Pluralization of the present – pluralization of memory?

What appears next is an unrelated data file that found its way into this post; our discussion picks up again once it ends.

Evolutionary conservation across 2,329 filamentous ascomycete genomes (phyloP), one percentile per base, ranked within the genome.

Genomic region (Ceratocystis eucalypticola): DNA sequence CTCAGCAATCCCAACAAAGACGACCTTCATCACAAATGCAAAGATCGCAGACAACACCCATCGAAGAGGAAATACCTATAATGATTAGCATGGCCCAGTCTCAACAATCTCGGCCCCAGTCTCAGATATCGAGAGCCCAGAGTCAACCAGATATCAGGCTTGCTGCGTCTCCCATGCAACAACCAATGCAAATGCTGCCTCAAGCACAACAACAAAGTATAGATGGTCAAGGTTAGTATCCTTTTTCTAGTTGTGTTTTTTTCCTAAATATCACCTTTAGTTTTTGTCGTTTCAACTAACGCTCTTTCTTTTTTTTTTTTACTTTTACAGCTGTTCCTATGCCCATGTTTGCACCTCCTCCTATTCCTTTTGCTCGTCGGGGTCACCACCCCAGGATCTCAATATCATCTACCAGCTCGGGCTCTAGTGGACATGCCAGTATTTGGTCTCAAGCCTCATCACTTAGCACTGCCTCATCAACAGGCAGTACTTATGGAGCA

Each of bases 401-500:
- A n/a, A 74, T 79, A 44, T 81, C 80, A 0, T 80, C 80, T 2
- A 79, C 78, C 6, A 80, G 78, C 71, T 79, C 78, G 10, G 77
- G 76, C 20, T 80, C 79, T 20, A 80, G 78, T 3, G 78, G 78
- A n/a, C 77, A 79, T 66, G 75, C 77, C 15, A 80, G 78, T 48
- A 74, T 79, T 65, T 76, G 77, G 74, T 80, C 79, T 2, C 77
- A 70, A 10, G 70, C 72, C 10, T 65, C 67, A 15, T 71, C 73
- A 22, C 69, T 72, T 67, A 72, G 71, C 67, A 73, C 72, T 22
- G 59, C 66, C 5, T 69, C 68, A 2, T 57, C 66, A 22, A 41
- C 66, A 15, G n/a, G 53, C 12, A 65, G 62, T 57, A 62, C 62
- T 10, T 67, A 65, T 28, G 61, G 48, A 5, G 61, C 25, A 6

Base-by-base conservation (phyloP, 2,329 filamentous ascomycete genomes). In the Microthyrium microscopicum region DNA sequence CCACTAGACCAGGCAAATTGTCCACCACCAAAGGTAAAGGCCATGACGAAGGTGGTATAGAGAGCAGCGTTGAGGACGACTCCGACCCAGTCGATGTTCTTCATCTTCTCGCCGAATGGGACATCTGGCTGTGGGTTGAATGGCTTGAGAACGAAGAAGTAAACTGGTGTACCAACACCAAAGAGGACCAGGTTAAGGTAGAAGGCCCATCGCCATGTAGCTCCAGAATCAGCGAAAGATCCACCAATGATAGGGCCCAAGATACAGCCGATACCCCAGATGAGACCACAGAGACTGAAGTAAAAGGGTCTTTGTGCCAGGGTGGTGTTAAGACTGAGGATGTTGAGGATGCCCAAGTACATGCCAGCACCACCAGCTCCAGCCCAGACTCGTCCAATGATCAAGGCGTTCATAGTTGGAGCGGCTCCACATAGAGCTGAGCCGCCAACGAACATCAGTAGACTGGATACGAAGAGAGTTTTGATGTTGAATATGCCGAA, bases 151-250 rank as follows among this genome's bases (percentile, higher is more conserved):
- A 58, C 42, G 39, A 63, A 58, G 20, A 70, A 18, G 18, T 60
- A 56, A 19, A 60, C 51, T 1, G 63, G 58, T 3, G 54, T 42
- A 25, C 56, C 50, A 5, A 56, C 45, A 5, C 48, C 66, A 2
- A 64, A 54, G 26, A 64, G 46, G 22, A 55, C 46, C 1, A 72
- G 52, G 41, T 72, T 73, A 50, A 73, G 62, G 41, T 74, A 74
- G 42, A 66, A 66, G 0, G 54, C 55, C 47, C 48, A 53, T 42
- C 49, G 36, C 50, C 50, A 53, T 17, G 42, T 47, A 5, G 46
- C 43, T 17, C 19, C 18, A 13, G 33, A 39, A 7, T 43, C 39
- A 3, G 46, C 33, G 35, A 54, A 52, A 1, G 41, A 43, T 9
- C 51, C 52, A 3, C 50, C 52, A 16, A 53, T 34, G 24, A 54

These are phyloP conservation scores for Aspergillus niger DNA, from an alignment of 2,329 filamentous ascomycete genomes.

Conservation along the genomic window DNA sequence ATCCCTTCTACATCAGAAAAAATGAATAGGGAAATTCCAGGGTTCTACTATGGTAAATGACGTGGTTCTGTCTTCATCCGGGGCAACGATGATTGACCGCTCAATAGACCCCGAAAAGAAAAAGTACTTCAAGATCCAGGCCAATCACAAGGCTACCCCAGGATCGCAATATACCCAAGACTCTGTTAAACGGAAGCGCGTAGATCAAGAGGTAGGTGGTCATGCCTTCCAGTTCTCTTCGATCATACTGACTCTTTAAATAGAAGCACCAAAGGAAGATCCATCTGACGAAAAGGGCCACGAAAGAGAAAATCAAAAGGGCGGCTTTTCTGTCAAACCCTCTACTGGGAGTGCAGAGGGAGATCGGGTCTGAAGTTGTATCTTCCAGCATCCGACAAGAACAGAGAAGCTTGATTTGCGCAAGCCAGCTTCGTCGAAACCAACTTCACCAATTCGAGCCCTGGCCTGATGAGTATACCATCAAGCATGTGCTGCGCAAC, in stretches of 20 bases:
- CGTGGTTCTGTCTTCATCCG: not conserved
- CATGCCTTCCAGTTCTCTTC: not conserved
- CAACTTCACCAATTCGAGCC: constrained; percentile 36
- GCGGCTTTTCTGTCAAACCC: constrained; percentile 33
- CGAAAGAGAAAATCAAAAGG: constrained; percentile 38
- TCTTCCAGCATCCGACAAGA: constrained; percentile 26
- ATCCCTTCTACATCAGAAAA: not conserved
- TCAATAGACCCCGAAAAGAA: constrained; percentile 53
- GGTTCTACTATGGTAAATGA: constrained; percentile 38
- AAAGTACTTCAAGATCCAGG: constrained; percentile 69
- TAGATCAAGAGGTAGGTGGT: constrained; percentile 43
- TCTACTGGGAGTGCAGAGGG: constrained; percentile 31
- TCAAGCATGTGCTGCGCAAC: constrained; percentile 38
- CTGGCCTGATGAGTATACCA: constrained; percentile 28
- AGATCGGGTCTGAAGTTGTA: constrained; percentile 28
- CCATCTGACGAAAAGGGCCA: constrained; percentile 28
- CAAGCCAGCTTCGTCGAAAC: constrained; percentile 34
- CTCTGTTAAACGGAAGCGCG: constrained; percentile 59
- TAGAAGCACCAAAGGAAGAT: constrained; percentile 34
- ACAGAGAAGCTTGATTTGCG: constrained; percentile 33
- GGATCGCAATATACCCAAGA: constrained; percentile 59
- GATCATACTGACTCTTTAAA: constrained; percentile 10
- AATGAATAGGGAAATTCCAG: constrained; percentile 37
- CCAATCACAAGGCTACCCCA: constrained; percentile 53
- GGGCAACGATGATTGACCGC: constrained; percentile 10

Recently, it has not only been the NSU controversy and the Black Lives Matter movement that have made it painfully clear how unimpededly and without reflection racism, anti-Semitism and neo-nationalist movements are still allowed to pursue their violence and contempt for humanity. A critical reflection of contemporary rightwing networks must always permit the question of which historical continuities are evident within them, and which are not. A secular, open and plural democracy needs to do more than merely assert itself as secular, open and pluralistic – while leaving its own blind spots, its own religious, cultural and social normalisations untouched. How can democratic discourse and participation in democracy be made truly pluralistic? Which (hi-) stories must be told and how can conflicts about interpretations and experiences be shaped in a constructive way?